# Python Program to Implement Depth First Search on a Graph without Recursion

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This is a Python program to implement Depth-First Search on a graph without using recursion.

Problem Description

The program creates a graph object and allows the user to perform DFS traversal on it.

Problem Solution

1. Create classes for Graph, Vertex and Stack.
2. Create a function display_dfs that takes a Vertex object v as argument.
3. The function begins by creating an empty set called visited and a Stack object, s.
4. It pushes the passed Vertex object on the stack.
5. A while loop is created which runs as long as the stack is not empty.
6. In each iteration of the loop, a node is popped from the stack.
7. If the popped node has already been visited, skip to the next iteration of the loop.
8. Otherwise, the popped element is displayed and added to the set visited.
9. All of the neighbours of the popped element which have not already been visited are pushed on the stack.
10. This algorithm also works for undirected graphs. In an undirected graph, whenever edge (u, v) is added to the graph, the reverse edge (v, u) is also added.

Program/Source Code

Here is the source code of a Python program to implement DFS traversal on a graph without using recursion. The program output is shown below.

```class Graph:
def __init__(self):
# dictionary containing keys that map to the corresponding vertex object
self.vertices = {}

"""Add a vertex with the given key to the graph."""
vertex = Vertex(key)
self.vertices[key] = vertex

def get_vertex(self, key):
"""Return vertex object with the corresponding key."""
return self.vertices[key]

def __contains__(self, key):
return key in self.vertices

"""Add edge from src_key to dest_key with given weight."""

def does_edge_exist(self, src_key, dest_key):
"""Return True if there is an edge from src_key to dest_key."""
return self.vertices[src_key].does_it_point_to(self.vertices[dest_key])

def __iter__(self):
return iter(self.vertices.values())

class Vertex:
def __init__(self, key):
self.key = key
self.points_to = {}

def get_key(self):
"""Return key corresponding to this vertex object."""
return self.key

"""Make this vertex point to dest with given edge weight."""
self.points_to[dest] = weight

def get_neighbours(self):
"""Return all vertices pointed to by this vertex."""
return self.points_to.keys()

def get_weight(self, dest):
"""Get weight of edge from this vertex to dest."""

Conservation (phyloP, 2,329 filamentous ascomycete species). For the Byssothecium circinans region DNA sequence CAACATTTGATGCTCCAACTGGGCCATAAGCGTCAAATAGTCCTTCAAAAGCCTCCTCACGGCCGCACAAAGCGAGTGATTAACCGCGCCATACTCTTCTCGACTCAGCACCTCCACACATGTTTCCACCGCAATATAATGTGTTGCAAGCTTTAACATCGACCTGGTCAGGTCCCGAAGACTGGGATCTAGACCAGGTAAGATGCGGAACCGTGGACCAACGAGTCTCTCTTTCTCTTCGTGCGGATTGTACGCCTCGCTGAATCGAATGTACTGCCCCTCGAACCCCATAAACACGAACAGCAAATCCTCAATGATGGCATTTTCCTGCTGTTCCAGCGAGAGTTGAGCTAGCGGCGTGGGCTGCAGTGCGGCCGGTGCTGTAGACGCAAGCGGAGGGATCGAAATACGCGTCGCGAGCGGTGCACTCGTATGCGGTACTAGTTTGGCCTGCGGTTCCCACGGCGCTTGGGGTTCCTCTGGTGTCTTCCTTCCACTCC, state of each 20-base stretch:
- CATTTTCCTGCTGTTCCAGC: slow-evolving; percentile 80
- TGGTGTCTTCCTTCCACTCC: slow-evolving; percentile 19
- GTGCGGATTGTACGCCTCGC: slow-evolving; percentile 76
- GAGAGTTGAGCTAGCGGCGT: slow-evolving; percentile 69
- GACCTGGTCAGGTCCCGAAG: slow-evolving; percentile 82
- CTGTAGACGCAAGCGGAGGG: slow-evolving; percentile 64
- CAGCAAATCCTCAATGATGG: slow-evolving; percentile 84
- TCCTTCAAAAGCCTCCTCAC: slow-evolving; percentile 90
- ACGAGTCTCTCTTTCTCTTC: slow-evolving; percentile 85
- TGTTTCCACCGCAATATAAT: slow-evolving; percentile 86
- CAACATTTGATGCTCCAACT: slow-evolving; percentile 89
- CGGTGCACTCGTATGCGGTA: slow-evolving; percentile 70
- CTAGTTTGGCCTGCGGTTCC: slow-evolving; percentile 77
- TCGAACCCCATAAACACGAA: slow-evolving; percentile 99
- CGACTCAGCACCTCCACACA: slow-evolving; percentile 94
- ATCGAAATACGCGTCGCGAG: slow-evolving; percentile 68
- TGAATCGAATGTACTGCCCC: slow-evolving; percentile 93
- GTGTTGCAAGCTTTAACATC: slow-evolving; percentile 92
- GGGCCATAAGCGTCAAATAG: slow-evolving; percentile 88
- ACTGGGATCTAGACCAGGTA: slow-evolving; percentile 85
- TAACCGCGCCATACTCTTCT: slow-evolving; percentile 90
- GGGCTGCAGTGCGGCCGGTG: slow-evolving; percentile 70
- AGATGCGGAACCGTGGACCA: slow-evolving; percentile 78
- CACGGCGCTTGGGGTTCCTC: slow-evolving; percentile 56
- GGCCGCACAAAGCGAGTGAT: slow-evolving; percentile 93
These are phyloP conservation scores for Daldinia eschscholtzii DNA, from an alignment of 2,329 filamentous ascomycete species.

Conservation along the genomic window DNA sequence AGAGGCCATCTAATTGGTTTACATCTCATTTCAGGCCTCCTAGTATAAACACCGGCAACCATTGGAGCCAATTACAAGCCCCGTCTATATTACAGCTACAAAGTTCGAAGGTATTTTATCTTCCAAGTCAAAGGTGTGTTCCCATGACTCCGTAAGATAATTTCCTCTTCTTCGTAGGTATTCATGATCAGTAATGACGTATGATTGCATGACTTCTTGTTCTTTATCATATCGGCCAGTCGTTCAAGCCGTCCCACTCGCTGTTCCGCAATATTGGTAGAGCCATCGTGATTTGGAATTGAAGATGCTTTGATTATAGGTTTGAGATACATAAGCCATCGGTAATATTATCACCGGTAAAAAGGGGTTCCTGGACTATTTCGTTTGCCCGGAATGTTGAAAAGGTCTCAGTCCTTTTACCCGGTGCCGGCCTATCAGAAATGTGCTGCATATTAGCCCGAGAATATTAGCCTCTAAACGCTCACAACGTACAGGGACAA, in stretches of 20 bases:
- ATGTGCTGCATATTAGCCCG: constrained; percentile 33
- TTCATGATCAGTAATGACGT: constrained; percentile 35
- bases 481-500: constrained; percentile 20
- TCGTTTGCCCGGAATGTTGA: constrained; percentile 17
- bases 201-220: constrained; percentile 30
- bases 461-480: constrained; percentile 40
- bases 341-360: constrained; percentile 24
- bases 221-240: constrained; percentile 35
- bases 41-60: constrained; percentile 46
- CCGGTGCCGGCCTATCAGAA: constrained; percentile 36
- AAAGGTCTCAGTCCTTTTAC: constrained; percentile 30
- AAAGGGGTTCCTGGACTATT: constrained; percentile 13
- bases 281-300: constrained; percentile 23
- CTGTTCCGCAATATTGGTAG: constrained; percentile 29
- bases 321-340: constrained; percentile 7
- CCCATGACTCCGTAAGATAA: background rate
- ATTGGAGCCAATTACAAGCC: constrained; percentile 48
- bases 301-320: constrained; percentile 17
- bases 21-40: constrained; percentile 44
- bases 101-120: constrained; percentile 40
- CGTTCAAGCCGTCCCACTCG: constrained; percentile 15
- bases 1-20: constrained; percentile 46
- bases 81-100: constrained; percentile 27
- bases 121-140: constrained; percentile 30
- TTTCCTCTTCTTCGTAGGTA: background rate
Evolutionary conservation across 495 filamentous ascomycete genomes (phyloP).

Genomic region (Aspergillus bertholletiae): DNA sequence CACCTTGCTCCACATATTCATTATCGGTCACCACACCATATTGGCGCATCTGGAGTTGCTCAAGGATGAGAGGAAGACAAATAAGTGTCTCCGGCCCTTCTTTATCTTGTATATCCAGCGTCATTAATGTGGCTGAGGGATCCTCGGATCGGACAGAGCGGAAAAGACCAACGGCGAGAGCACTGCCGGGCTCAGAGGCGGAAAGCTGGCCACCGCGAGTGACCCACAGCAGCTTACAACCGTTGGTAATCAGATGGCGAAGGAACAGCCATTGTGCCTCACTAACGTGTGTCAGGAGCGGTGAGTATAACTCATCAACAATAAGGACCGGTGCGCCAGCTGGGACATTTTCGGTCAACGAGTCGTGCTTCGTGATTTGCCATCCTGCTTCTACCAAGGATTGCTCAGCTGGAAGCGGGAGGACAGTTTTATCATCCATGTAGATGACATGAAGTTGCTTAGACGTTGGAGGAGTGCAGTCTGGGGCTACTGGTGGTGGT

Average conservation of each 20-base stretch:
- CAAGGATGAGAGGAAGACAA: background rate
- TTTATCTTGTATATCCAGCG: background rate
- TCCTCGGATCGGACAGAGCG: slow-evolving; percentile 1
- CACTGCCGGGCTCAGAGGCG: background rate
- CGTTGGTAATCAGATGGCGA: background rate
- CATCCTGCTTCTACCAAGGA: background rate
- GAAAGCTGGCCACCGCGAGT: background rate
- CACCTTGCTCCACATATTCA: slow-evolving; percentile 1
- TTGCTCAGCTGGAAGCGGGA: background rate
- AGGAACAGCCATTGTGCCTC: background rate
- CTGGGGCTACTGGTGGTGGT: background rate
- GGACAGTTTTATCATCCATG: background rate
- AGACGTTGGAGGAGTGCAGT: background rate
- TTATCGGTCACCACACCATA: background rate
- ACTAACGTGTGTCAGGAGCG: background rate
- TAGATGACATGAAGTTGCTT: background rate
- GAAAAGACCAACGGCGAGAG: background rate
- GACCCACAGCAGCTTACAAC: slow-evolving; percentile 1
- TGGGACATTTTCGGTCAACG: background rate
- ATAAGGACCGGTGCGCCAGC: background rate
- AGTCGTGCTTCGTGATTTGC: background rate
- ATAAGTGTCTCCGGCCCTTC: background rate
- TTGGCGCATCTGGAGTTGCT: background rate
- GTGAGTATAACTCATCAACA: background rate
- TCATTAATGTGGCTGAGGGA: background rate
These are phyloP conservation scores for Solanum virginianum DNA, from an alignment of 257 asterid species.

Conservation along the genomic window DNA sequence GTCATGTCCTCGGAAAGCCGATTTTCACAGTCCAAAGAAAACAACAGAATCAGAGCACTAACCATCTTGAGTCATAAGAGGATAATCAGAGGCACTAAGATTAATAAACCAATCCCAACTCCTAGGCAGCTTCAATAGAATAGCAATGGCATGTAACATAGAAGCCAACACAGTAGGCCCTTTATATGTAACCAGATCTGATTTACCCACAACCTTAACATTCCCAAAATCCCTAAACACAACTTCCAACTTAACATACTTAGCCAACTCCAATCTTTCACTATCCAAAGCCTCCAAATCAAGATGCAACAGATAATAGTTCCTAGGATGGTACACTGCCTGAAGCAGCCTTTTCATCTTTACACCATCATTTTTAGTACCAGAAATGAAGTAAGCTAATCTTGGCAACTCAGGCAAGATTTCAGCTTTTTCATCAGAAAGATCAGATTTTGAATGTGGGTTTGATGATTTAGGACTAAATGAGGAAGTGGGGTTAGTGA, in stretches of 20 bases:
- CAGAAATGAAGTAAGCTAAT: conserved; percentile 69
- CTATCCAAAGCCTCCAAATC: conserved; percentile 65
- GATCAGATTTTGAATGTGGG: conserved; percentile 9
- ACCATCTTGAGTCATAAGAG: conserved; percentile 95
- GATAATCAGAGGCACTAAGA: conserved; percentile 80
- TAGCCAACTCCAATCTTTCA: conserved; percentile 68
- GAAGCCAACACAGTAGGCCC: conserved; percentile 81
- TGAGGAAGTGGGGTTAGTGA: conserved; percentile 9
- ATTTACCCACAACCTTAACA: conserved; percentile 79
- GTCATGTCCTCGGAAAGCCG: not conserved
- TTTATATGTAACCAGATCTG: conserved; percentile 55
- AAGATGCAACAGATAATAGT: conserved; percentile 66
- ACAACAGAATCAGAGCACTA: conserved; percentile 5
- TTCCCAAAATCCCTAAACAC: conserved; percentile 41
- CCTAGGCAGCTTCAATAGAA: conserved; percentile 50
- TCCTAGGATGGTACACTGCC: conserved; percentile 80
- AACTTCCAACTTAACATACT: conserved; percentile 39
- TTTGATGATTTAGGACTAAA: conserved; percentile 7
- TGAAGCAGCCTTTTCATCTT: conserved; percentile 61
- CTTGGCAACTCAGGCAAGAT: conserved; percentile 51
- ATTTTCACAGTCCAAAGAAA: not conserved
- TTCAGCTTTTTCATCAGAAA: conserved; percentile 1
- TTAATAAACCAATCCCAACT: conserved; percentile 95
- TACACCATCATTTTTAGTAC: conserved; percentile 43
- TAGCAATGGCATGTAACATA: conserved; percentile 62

return self.points_to[dest]

def does_it_point_to(self, dest):
"""Return True if this vertex points to dest."""
return dest in self.points_to

class Stack:
def __init__(self):
self.items = []

def is_empty(self):
return self.items == []

def push(self, data):
self.items.append(data)

def pop(self):
return self.items.pop()

def display_dfs(v):
visited = set()
s = Stack()
s.push(vertex)
while not s.is_empty():
current = s.pop()
if current in visited:
continue
print(current.get_key(), end=' ')
for dest in current.get_neighbours():
if dest not in visited:
s.push(dest)

g = Graph()
print('dfs <vertex key>')
print('display')
print('quit')

while True:
do = input('What would you like to do? ').split()

operation = do
suboperation = do
if suboperation == 'vertex':
key = int(do)
if key not in g:
else:
elif suboperation == 'edge':
src = int(do)
dest = int(do)
if src not in g:
print('Vertex {} does not exist.'.format(src))
elif dest not in g:
print('Vertex {} does not exist.'.format(dest))
else:
if not g.does_edge_exist(src, dest):
else:

elif operation == 'dfs':
key = int(do)
print('Depth-first Traversal: ', end='')
vertex = g.get_vertex(key)
display_dfs(vertex)
print()

elif operation == 'display':
print('Vertices: ', end='')
for v in g:
print(v.get_key(), end=' ')
print()

print('Edges: ')
for v in g:
for dest in v.get_neighbours():
w = v.get_weight(dest)
print('(src={}, dest={}, weight={}) '.format(v.get_key(),
dest.get_key(), w))
print()

elif operation == 'quit':
break```
Program Explanation

1. An instance of Graph is created.
2. A menu is presented to the user to perform various operations on the graph.
3. To perform DFS traversal starting at some vertex, display_dfs is called on that vertex.

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Runtime Test Cases
```Case 1:
dfs <vertex key>
display
quit
What would you like to do? add vertex 1
What would you like to do? add vertex 2
What would you like to do? add vertex 3
What would you like to do? add vertex 4
What would you like to do? add vertex 5
What would you like to do? add vertex 6
What would you like to do? add vertex 7
What would you like to do? add edge 1 2
What would you like to do? add edge 2 3
What would you like to do? add edge 3 4
What would you like to do? add edge 1 5
What would you like to do? add edge 1 6
What would you like to do? add edge 5 6
What would you like to do? add edge 3 7
What would you like to do? dfs 1
Depth-first Traversal: 1 5 6 2 3 7 4
What would you like to do? quit

Case 2:
dfs <vertex key>
display
quit
What would you like to do? add vertex 1
What would you like to do? add vertex 2
What would you like to do? add vertex 3
What would you like to do? dfs 1
Depth-first Traversal: 1
What would you like to do? add edge 1 2
What would you like to do? add edge 2 3
What would you like to do? dfs 1
Depth-first Traversal: 1 2 3
What would you like to do? add vertex 4
What would you like to do? add edge 3 4
What would you like to do? dfs 1
Depth-first Traversal: 1 2 3 4
What would you like to do? quit```

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